The iCar, iTrain and iTechnology in general
There has been considerable discussion of late into whether Apple will seriously enter into the electric car business. It got me thinking about technology and why it changes. What are the drivers? What are the processes? Who initiates the transformation? So whilst preparing my split wood reserves for the forthcoming Tasmanian winter, I eventually figured that technology changes in two ways; by evolution or by revolution. By way of example, I’ll use the example of the Archimedes’ screw. Thanks Fox History channel.
In circa 100BC, water was moved from a river or well to an irrigation field (for example) by buckets, by rope and by camels. Evolutionary technology change results in more output by more buckets or by more camels. More efficient output by larger and stronger buckets with better profiles and less resistance. A better breed of camel. A better diet for the camel. All worthwhile changes but all gradual with not one change being of the Eureka moment standard (pun intended). They also share another very critical factor. They are all intransigent. They are all tied to the past. They all have a financial dis-incentive not to be too nouveau. The bucket maker relies on bucket sales; he loves to make more buckets, and he doesn’t mind making improved buckets. But seeing technology that doesn’t use buckets! The camel man is the same. More camels are great. Better camels are OK, but no camels, well that is unthinkable. But the Archimedes’ screw came to pass and this revolutionary technology change dramatically changed the water management practices of many. But the bucket makers and camel herders were not impressed.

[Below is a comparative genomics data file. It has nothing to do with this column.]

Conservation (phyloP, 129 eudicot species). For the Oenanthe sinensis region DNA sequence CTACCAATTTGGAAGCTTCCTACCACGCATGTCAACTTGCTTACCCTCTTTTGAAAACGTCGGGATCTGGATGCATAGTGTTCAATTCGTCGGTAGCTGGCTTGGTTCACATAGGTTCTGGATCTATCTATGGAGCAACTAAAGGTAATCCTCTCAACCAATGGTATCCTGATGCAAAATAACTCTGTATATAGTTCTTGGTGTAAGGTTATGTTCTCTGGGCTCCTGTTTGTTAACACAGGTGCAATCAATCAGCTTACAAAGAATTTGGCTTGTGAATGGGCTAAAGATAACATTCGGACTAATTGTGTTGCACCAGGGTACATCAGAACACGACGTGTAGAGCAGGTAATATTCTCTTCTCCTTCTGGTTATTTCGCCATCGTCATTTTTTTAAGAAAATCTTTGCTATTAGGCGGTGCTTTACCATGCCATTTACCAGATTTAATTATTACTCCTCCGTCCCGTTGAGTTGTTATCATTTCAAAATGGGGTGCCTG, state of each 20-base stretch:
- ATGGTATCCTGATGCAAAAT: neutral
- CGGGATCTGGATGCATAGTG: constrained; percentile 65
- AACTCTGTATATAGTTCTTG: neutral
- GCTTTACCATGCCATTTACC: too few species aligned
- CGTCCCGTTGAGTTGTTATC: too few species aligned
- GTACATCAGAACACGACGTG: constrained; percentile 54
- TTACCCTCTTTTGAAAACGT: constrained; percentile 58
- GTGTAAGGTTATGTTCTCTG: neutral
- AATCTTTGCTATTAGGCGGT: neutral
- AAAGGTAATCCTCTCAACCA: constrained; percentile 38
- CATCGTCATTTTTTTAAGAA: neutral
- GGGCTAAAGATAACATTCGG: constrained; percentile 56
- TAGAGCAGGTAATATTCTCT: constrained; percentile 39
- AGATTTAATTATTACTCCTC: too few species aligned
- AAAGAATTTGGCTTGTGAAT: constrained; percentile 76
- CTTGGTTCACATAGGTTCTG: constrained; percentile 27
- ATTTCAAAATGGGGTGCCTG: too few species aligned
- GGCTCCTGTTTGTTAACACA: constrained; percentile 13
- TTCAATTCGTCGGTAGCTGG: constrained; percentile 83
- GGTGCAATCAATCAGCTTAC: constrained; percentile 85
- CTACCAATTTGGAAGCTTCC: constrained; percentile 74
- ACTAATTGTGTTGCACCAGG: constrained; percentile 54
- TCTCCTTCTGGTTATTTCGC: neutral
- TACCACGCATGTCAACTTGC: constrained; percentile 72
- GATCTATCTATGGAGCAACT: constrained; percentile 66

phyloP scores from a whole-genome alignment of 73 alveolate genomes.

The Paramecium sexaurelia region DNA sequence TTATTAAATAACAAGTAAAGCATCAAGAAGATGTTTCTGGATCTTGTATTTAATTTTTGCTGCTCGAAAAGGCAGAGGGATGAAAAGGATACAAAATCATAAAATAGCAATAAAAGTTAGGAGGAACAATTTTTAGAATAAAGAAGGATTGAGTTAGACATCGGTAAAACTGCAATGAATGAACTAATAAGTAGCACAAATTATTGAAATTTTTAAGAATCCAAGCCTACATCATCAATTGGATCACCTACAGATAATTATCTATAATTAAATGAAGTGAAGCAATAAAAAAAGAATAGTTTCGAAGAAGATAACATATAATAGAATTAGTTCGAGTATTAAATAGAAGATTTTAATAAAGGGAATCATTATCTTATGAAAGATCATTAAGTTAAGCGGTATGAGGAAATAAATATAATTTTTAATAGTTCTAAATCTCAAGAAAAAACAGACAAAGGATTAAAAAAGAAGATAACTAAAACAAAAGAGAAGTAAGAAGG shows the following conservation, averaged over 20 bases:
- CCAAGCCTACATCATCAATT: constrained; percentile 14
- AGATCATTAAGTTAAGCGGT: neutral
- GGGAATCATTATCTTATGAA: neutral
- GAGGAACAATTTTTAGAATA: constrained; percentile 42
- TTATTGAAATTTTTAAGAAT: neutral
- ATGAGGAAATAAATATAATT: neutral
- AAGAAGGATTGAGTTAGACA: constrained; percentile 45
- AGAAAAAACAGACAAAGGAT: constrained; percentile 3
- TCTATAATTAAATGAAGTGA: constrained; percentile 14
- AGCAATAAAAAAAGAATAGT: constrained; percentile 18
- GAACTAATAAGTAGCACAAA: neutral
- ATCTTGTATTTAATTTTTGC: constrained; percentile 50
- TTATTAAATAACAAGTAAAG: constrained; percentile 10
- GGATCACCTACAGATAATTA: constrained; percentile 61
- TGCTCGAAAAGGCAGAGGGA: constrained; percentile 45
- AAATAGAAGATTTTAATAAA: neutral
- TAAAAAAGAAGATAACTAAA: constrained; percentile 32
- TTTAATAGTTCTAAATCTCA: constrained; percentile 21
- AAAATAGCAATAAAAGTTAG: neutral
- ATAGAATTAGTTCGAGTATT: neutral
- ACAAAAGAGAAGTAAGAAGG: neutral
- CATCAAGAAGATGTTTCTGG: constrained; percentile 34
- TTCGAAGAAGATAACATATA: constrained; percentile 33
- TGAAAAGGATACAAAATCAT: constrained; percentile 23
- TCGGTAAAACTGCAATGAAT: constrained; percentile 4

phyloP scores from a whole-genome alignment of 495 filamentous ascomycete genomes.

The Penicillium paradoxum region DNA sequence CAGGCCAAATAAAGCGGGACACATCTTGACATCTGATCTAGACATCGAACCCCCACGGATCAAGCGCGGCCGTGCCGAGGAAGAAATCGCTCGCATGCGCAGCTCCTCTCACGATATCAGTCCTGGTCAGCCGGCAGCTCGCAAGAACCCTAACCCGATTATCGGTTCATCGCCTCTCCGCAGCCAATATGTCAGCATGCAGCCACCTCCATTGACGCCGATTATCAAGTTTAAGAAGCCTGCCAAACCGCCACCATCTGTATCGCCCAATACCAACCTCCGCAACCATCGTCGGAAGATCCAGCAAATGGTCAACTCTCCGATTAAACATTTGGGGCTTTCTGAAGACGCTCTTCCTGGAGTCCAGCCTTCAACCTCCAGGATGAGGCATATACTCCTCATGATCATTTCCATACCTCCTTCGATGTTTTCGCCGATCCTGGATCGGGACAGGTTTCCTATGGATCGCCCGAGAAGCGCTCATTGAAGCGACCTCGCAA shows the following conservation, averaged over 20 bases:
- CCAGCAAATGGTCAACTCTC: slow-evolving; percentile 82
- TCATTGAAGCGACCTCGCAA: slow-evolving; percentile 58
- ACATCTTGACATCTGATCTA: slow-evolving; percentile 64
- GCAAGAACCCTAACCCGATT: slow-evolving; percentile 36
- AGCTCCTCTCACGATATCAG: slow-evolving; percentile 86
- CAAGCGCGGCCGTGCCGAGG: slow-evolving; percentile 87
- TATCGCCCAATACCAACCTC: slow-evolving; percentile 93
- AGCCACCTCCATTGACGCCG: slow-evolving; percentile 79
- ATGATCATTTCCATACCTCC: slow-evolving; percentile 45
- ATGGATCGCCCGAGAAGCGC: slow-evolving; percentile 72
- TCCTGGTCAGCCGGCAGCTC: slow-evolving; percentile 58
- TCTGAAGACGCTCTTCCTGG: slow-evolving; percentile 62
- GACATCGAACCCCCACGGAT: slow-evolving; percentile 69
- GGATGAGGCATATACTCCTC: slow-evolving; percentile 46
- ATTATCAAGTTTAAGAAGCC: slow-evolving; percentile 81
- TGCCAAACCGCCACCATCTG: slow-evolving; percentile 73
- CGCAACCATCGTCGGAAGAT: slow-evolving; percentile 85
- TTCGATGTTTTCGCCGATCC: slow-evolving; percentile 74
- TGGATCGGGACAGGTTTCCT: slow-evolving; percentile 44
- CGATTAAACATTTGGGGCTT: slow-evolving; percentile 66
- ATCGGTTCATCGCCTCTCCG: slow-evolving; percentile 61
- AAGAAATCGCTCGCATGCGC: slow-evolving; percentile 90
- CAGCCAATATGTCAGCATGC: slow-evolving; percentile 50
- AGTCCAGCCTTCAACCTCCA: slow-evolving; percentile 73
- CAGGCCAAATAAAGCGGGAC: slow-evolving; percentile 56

Fast forward to 2015AD, and think of todays’ processes of technology change. Are they evolutionary or revolutionary? Are they linked to the past or driven to a future? I recall a conversation I had a couple of years ago in Europe over a few days with some of the world’s brightest technology minds about energy efficiency. We also had discussion on energy generation but that can wait for another time. The question we were discussing was how to improve energy efficiency, particularly in the developed world and say using Europe as the example. We looked at transport. Which was the most energy efficient? We saw a future where work was performed remotely from the “office” and that is another topic, so we concentrated on the urban transport issue. Was the future electric trains or electric cars? Now if you do the maths, electric trains win hands down. But is that the future? The leading technology companies recognized that people love cars and so the electric car had to be the best, publicly accepted option because people prefer cars. They do not enjoy the train commute, no matter how energy efficient it is. A problem pops up however. People are not overly impressed by the electric car as it is at the moment. Sure the acceleration is astounding (ask Tracy) but that is not a super selling point in the traffic bound future of our cities. They reckon that people like the sensory experience of driving, so they were working on making the sensory output of an electric car to match that of say a Mustang. The gurgle, the noise, the feel! I posed a question. Why work on the least energy efficient transport option and put all of your effort into improving the sensory experience of driving an electric car? Surely it would be better to look at the most efficient transport option, rail, and put effort into improving the experience so people prefer rail over car? Note the movement to an electric car with Mustang sensory experience is an evolutionary change, while the provision of an electric train with never heard of technological advances is a revolutionary change. What do you see? You see the intransigence of those industries holding onto their position; resisting significant change; holding back a future yet to be imagined. Bucket and camels! Just imagine commuting by electric train and studying a new language in your own private “pod” (real or imagined)? Or being actively engaged in an on-line conversation on a Webinair of your choice? In private? And energy efficient!